Celebrating ten years of CottonInfo: connecting growers with research

This month Australian cotton celebrates ten years of CottonInfo with a look back at a decade of impact delivered by the industry's extension program. 

Established in 2012, CottonInfo is a joint initiative of Cotton Australia, Cotton Seed Distributors (CSD) and the Cotton Research and Development Corporation (CRDC). It is a unique industry partnership that communicates the outcomes of research, encourages grower adoption of technology and innovation, and improves industry practices.


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New CottonInfo officer connecting growers with research in Central Qld


CottonInfo has announced that new Regional Extension Officer (REO), Kim Stevens, has joined the team.

This role joins REOs already in place in six other regions of the industry, in positions funded by Cotton Seed Distributors as part of the CottonInfo partnership.

CottonInfo Program Manager, Warwick Waters, welcomed Kim to…

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New irrigation Technical Lead at CottonInfo


CottonInfo, the Australian cotton industry’s joint extension program, has announced that Louise Gall is the industry’s new Technical Lead for Irrigation.

Lou Gall is based in the Gwydir Valley and comes to the role with extensive experience delivering major irrigation and water use efficiency projects, working with primary producers across multiple regions and industries.

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What is biodiversity and what do we think about it?


The term ‘biodiversity’ is in danger of becoming a buzzword and its meaning in relation to cotton farms varies from grower to grower, according to a new industry study.

Attitudes and thoughts around how CRDC can help cotton growers maintain and build on-farm biodiversity have been heard through a recent research project. The Perceptions of strategies to strengthen biodiversity management on cotton farms…

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Sustainability: we all have a part to play.
The Australian cotton industry’s sustainability framework benefits growers directly, as well as the entire industry. 

By talking to people inside and outside the industry, we have identified nine sustainability topics we know are most important to all stakeholders. Below are the summary actions we need to take as an industry to continue to improve in these areas. 

What can you do to play your part in the industry’s sustainability work?
1.    Read this list below
2.    Identify any areas you know you can improve.…

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Biodiversity offset schemes - an area to watch for cotton growers

Biodiversity offset schemes aim to reward farmers for managing species and ecosystems through market-based mechanisms.

Along with soil and water, biodiversity makes up the natural capital that cotton farms rely on. Biodiversity can help with natural pest control and pollination, erosion control, carbon sequestration and storage and enhanced water retention. These can all deliver a direct financial benefit, as well as improving…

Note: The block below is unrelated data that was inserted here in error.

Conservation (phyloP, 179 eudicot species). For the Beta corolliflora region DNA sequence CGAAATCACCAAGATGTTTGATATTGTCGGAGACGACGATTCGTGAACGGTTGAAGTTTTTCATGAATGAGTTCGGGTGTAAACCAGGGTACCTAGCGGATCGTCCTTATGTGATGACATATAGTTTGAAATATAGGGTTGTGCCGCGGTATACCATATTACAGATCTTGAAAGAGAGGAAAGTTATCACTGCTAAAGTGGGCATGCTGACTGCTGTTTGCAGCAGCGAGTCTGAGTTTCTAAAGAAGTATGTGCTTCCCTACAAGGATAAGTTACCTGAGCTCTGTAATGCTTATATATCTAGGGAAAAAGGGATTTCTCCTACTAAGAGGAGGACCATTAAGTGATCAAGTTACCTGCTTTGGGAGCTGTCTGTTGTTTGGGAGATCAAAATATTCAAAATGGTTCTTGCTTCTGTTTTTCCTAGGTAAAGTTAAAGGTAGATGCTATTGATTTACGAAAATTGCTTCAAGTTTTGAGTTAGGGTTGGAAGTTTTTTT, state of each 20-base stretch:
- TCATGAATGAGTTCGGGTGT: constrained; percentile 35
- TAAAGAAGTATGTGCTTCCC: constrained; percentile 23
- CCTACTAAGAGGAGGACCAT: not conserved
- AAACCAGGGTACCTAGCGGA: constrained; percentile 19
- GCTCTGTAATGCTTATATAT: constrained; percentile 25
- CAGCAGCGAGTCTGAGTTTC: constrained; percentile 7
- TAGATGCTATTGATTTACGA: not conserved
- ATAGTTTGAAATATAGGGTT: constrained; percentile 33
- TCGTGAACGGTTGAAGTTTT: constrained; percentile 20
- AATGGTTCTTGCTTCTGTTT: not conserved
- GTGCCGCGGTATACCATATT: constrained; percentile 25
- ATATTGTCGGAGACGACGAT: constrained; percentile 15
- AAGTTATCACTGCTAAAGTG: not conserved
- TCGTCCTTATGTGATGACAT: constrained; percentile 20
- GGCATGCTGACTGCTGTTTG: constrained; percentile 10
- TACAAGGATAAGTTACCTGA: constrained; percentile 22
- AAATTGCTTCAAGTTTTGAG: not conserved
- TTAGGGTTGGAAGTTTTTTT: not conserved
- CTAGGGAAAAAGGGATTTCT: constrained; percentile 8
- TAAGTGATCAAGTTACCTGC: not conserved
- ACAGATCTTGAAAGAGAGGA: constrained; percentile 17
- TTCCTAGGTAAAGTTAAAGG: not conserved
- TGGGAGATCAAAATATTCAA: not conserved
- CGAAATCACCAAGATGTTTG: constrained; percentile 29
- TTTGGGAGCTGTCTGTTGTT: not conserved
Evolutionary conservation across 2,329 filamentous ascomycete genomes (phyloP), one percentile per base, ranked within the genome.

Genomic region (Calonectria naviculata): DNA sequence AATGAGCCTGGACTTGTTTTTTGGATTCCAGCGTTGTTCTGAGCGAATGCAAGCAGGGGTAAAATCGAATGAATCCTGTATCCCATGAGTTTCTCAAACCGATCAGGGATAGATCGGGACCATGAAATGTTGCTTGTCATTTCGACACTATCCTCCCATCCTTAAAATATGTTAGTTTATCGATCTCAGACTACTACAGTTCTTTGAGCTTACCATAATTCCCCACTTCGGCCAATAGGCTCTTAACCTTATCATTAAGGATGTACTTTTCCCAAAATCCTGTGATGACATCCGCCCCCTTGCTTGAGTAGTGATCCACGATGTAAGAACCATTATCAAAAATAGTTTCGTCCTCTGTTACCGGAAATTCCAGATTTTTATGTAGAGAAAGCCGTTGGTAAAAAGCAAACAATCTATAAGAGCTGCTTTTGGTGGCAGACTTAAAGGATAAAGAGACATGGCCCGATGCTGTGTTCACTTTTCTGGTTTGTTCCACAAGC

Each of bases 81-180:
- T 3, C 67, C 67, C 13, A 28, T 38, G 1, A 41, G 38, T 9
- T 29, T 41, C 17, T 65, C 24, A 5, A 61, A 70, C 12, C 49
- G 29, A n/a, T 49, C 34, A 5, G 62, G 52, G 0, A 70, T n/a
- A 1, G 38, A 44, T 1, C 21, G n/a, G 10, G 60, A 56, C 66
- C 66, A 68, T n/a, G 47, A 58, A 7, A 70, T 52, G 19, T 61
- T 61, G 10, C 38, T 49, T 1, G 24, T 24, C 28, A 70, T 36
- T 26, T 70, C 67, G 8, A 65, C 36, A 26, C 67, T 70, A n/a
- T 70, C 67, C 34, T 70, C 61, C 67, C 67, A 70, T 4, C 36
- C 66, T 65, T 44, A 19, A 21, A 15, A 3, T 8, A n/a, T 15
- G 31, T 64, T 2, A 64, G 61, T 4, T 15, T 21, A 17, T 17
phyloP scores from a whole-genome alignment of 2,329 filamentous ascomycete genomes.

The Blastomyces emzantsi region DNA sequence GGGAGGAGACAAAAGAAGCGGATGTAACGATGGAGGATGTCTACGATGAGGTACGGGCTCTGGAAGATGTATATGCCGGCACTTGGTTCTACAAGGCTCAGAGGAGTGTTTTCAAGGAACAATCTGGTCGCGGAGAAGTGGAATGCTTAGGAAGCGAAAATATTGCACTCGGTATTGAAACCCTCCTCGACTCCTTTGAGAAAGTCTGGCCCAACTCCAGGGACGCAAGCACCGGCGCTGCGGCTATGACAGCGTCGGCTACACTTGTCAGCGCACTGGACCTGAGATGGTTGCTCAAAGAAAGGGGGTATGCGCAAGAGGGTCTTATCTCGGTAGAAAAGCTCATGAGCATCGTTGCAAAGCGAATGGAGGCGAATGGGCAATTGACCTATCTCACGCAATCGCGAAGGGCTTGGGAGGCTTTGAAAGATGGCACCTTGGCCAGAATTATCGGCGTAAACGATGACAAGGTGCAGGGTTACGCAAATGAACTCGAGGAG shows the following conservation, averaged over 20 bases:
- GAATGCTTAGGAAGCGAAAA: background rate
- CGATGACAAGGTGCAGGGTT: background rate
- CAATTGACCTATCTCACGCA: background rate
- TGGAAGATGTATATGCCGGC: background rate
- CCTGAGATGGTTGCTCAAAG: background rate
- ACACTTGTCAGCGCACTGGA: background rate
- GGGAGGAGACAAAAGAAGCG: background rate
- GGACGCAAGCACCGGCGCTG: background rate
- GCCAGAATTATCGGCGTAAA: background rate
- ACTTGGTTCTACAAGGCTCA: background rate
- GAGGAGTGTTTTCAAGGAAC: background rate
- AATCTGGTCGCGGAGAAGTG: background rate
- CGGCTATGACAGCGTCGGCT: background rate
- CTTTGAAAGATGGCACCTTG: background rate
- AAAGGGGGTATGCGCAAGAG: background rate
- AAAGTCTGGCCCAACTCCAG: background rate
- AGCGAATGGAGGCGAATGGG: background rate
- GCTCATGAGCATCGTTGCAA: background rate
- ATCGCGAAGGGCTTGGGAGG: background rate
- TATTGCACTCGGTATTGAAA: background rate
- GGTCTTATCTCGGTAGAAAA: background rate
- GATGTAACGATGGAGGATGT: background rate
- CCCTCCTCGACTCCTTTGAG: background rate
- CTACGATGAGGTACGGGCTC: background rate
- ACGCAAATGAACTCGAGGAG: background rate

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We are working to improve sustainability in nine key areas. 
PROFITABILITY. A sustainability fundamental: profitable growers can confidently reinvest in their business and community.

Why is this a priority?
Profitability is a fundamental sustainability indicator for growers. Profitable cotton growers can invest in the technologies and practices needed to adapt to a changing environment and market. It also enables them to contribute to local communities, economies and the environment.

Our goal is for growers to have sufficient profitability to…

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During the 2020/21 season, QDAF and the NSW DPI entomology teams undertook insect sampling for the purpose of resistance testing. This fact sheet and presentations provide a summary of the results. 

Fact sheet - Resistance monitoring 2020/21 season

PowerPoint presentation - Resistance surveillance of major cotton pests

PowerPoint presentation - Silverleaf whitefly resistance monitoring


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We are working to improve sustainability in 9 key areas

Productivity: More cotton per hectare

Our goal is to increase Australian cotton yield and quality within sustainable environmental boundaries. 
This aligns to UN SDG 2.4: implement resilient agricultural practices that increase productivity, help maintain ecosystems, strengthen capacity for adaptation to climate change, and improve land and soil quality.

Why is this a priority?
With the world’s population forecast to increase from 7.7 billion in 2018 to 9.7 billion in 2050, farmers all around…

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We are working to improve sustainability in 9 key areas

Workplace: continuing to create safe, inclusive and skilled workplaces


Why is this a priority?

Wellbeing is defined by our partners at the University of Canberra’s Regional Wellbeing Survey as being a state in which a person can realise their own potential and contribute to their community.

This is a complex topic: wellbeing is influenced by a combination of physical, mental, financial, social and other factors. This complexity means no single organisation – or no single industry – is…

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